Realistically, however, I know change takes longer than 1.5 months so I remain conscious of renewing my motivations and commitments. My goal is to get down to 150 lbs and remain at that weight (give or take) for the rest of my life. I believe so much in how I am doing this, that I have incorporated my practices into the courses I teach in weight "wellness". I have also included these steps below. Many of my points come from the "Food Rules" outlined by Michael Pollan in "In Defense of Food" and his new "Food Rules" book. See my reading list for more information.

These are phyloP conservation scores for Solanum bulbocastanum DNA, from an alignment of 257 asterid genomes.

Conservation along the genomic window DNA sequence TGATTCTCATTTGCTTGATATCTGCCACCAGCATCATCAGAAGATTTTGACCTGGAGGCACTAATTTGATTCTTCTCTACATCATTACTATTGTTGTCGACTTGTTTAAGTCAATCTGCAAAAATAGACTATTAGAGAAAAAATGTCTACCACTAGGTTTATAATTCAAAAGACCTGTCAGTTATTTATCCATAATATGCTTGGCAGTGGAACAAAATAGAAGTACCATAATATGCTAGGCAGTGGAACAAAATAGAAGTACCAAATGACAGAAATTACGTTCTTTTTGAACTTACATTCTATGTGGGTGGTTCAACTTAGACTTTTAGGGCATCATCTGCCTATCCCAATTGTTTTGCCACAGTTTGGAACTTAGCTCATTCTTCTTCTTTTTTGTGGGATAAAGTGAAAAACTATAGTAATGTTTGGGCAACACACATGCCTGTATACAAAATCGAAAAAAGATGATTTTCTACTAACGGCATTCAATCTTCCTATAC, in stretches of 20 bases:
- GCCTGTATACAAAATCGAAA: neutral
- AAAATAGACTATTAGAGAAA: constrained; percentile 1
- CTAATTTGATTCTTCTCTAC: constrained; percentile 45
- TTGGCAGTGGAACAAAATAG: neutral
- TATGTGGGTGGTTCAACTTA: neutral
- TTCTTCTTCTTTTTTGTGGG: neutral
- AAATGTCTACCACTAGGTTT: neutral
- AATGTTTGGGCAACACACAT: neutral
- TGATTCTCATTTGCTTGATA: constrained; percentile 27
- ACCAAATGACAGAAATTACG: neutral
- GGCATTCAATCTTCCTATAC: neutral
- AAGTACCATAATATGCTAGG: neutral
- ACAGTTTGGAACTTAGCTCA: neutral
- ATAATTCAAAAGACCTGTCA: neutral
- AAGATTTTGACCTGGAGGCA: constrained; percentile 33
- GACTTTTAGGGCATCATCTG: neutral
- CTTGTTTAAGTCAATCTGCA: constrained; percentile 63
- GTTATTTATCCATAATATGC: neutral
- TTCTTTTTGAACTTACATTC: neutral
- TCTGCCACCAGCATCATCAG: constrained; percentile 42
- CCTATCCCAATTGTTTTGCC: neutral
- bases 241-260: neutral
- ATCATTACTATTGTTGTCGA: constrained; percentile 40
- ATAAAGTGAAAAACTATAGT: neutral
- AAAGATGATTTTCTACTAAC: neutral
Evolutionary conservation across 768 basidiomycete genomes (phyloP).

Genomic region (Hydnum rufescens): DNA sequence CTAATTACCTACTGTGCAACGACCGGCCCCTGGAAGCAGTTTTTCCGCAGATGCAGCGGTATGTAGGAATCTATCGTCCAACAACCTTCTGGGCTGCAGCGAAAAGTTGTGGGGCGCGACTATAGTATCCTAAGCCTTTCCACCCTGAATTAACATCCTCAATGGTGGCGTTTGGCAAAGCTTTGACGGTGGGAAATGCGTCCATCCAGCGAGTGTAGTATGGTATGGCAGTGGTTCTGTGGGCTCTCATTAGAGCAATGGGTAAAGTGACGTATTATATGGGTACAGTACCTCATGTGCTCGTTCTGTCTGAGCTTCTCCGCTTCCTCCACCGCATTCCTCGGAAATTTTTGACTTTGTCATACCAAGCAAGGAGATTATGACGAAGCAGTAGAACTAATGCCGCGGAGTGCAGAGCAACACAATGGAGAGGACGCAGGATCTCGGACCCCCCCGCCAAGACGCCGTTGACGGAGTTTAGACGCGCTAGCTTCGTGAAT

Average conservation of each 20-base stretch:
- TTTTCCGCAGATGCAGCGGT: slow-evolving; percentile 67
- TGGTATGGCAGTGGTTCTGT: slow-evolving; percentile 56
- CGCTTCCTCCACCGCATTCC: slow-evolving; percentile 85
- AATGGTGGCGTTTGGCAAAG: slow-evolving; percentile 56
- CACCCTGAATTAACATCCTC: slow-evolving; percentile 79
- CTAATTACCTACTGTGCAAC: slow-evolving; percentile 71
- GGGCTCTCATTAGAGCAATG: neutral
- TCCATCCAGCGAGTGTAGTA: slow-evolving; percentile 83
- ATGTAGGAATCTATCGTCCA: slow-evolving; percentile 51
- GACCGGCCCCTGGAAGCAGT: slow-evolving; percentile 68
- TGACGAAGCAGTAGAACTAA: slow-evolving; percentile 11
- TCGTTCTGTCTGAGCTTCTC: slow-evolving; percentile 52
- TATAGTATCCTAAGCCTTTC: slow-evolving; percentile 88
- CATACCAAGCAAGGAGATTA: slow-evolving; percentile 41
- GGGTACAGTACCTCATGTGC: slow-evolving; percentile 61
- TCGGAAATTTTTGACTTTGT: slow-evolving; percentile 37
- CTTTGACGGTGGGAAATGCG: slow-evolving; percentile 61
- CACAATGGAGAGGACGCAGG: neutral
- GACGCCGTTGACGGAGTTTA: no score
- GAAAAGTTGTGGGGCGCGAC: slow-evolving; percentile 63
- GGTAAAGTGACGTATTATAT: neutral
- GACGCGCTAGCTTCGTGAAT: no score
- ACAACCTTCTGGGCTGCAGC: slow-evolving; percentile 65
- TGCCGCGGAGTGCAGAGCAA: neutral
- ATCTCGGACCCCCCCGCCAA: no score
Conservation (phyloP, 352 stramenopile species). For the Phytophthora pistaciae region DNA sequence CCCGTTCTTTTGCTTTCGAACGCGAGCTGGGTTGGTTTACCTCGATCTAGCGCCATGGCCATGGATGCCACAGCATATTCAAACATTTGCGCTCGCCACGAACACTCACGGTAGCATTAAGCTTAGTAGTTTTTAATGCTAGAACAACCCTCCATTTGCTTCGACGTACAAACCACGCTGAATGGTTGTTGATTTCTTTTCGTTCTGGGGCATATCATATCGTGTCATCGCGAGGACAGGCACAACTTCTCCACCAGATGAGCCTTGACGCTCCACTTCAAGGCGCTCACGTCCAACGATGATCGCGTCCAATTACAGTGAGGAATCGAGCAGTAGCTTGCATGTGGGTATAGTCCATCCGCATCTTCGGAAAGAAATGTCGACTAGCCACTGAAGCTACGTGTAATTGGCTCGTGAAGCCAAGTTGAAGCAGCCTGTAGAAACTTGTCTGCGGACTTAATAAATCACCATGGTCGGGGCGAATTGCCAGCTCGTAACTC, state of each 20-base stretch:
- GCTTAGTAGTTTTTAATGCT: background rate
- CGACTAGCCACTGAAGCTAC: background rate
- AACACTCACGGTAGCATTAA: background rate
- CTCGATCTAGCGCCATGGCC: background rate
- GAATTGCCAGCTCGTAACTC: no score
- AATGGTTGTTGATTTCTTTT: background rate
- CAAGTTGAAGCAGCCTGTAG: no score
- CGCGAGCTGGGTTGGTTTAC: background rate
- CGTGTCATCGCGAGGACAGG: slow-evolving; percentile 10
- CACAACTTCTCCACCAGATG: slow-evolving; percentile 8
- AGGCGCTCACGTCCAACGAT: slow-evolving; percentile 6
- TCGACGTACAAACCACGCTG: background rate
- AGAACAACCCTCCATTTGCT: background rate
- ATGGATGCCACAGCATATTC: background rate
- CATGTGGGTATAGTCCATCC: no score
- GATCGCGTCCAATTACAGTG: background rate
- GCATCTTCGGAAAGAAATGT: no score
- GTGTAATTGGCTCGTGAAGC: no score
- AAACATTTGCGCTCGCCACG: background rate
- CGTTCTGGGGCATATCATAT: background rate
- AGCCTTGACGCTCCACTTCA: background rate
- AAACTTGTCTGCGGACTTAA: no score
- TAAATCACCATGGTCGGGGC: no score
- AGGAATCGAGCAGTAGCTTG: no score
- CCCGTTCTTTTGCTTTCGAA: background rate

Step 1: I purged my kitchen cupboard and fridge of its impurities. I acknowledged one of my biggest weaknesses. If it is in the house, I will eat it. There is no question. AND, not only that, I can't stop at the appropriate serving size. I will eat the entire thing no matter how big. I'm not proud of this fact, but it is the truth. Therefore, to eat well, I had to rid the house of anything relating to junk or processed food. Everything in my house rots in less than 7 days now (minus the grains and pastas).
Step 2: I added a new vegetable to my diet regularly. I now suggest this to my clients that hate veggies. I started with eggplant and learned all I could about its nutritional value and how to cook it so I don't choke. Turns out it is a fine veggie. Then I moved to Bok Choy and cannot get enough of it now. I now have a spaghetti squash in my fridge waiting to be experimented on.